This decision is very important because of its fidelity to the 2010 Constitution. You have to realise that the elite in Kenya finds this Constitution very progressive. Since its promulgation, we have seen struggles to claw back the fundamental pillars of this particular Constitution. That is why it's landmark because it has preserved the progressiveness of this Constitution. This decision emphasises the sovereignty of the Kenyan people and that is the hallmark of democracy. It’s been praised by Constitutional law academics from various parts of the world.
What are your reflections on how exactly Kenya got here with such a uniquely assertive and independent Judiciary?
The Judiciary is not yet independent. There is a quest for this independence. The High Court is at the forefront of this struggle. Sometimes, the Court of Appeal has become a graveyard of progressive jurisprudence and the Supreme Court seems to seesaw even when I was in the Supreme Court. So cases are many and not just the nullifying of presidential elections in 2017, there have been many others in the High Court, particularly where legislation from Parliament has been struck down even legislation that the President had assented to.
That vision of the independence of the Judiciary is something the Judiciary has faced since the promulgation. What I can say is that the Judiciary is at a crossroads. Part of the Judiciary want to be an appendage of the executive and other influences and forces that undermine judicial independence, but there are others who want to emphasise fidelity to the Constitution and breathe life into it.
Independence of the Judiciary is a contested terrain but what I see is maybe the institution itself is getting united, in terms of its role to the people, but maybe we shall just have to wait and see.
What is it like for justices to stand up to the Executive and even to the President himself?
The judges get attacked. In 2017 when the Supreme Court nullified the presidential election, the President, the deputy and others attacked the four judges who ruled that the election was not conducted under the Constitutional principles and therefore nullified it. There is a lot of pressure but the Judiciary also gets a lot of support from people. Like this decision on BBI is supported by Kenyans.
Kenyan politics is what I call the politics of division, so whenever the Judiciary makes a decision, it might be celebrated by some people because they see it as their victory. The BBI, for example, may be seen as a victory for the deputy president. So the intra-elite divisions are the ones that create all these problems… People see these findings of judges through these divisive lenses.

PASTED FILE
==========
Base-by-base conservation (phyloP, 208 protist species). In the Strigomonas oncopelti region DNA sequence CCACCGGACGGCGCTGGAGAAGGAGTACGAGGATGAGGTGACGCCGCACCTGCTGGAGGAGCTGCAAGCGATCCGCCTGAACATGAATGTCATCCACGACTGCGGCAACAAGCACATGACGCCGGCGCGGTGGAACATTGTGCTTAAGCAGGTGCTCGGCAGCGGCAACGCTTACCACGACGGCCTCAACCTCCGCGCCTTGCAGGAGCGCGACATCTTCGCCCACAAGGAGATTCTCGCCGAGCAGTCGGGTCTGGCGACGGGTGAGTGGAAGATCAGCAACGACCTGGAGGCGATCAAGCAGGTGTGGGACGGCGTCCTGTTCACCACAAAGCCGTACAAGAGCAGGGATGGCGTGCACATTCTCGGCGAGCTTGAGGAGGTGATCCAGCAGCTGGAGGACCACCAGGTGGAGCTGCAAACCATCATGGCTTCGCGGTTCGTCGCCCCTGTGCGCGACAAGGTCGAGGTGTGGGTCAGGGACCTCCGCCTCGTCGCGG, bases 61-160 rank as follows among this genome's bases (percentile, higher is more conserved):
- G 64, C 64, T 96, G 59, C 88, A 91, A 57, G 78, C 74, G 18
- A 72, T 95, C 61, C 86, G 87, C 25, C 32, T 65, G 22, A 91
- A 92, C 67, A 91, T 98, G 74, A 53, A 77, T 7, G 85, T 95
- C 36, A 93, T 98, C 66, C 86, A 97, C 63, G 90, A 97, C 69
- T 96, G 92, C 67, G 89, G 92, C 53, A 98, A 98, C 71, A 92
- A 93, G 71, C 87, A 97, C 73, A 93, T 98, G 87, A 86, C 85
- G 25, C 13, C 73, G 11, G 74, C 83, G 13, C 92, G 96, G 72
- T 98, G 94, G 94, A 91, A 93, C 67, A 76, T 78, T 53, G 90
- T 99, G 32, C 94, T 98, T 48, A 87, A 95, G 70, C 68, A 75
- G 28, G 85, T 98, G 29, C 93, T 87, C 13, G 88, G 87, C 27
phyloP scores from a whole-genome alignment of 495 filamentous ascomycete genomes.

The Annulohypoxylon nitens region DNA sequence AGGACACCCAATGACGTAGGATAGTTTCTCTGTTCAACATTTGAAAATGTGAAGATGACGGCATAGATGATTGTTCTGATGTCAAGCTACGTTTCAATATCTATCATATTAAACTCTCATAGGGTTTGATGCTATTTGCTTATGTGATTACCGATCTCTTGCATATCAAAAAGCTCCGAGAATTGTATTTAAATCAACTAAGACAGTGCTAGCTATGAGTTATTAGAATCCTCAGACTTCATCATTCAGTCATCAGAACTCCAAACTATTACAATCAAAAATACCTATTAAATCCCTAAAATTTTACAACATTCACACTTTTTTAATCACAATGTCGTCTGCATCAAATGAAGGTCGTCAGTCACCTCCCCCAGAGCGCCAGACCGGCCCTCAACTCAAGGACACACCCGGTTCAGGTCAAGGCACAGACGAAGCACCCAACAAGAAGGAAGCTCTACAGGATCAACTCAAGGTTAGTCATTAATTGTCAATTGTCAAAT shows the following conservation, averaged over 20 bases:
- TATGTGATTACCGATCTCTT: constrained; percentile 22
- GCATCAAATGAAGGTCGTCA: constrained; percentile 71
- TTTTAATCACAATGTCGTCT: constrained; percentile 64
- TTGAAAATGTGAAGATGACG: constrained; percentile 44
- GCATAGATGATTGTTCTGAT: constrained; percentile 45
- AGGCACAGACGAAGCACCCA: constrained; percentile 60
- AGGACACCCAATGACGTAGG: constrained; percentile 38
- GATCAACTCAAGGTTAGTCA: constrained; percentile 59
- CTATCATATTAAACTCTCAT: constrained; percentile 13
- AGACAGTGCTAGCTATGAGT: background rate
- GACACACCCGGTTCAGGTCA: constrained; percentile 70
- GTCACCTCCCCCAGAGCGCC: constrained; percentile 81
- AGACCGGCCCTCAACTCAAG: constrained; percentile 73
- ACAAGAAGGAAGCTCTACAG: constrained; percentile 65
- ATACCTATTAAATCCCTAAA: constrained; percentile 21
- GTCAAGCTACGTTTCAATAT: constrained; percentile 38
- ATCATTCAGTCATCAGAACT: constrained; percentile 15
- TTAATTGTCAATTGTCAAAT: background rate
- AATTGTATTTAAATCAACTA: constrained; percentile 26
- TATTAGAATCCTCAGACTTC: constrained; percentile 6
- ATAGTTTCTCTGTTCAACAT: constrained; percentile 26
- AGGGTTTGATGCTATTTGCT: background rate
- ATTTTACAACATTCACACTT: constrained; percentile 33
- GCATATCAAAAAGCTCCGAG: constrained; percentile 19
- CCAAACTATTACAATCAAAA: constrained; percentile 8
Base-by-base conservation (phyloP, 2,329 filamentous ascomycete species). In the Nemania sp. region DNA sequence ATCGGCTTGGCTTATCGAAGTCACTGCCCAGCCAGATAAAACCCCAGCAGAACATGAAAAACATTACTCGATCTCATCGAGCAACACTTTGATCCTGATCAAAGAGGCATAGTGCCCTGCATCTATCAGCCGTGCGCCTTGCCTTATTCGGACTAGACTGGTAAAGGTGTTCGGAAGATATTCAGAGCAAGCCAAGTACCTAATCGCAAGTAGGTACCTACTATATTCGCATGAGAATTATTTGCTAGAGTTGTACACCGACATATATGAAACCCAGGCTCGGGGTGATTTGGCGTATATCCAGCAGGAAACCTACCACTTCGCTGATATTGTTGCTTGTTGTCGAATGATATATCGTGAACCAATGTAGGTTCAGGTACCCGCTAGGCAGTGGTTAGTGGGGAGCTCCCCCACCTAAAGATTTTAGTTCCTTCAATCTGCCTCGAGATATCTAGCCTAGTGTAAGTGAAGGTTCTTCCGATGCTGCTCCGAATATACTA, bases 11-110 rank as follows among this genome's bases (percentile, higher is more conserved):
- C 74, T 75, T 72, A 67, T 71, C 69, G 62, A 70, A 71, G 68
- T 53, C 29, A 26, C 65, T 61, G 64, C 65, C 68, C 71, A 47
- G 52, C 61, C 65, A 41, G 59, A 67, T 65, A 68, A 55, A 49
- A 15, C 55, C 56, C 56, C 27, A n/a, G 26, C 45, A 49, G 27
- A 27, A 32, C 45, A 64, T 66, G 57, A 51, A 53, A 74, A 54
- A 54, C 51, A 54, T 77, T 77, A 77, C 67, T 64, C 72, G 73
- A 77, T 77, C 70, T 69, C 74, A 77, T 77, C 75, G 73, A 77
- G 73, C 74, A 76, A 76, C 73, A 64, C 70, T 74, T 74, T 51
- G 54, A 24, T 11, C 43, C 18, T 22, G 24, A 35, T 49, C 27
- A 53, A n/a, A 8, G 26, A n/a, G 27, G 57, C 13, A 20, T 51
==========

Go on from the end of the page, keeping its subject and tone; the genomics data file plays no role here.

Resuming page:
Do you think BBI is dead?
This matter is already in the Court of Appeal but I think it would be decided by the Supreme Court ultimately.
What I see, even if they [pro-BBI group] win in those courts, what I see is that there is going to be serious, serious resistance that is already building against a referendum and against what people are afraid would be very dangerous 2022 elections. You can see quite clearly that we are headed to very, very serious instability political instability.
Right now there is such a poisoned relationship between Uhuru and Ruto, what are the prospects of a smooth transition if Ruto wins?
Although it's not spoken, there are has been a convention in our politics around the issue of presidential succession. It started in 1978 when Kenyatta died and Moi came in and protected the interests of the Kenyatta family. President Kibaki, not only protected President Moi in his retirement, but he also gave him lucrative retirement benefits. President Uhuru Kenyatta has done the same in protecting President Kibaki.
So everybody is talking about that convention in the presidential succession that has made presidents retire and just go home and they know they are not going to face politics of vengeance. I am of the view that at some point, President Uhuru Kenyatta is not convinced that his prospective successor would actually protect his family interests, protect his security and that he would probably undermine that political convention which is not constitutional or legal.
My own hypothesis is that at some point, President Kenyatta started looking for a successor who would protect their interests. I don’t believe he wants to stay in power, he might want to have somebody who would protect his interests.
(Edited by V. Graham)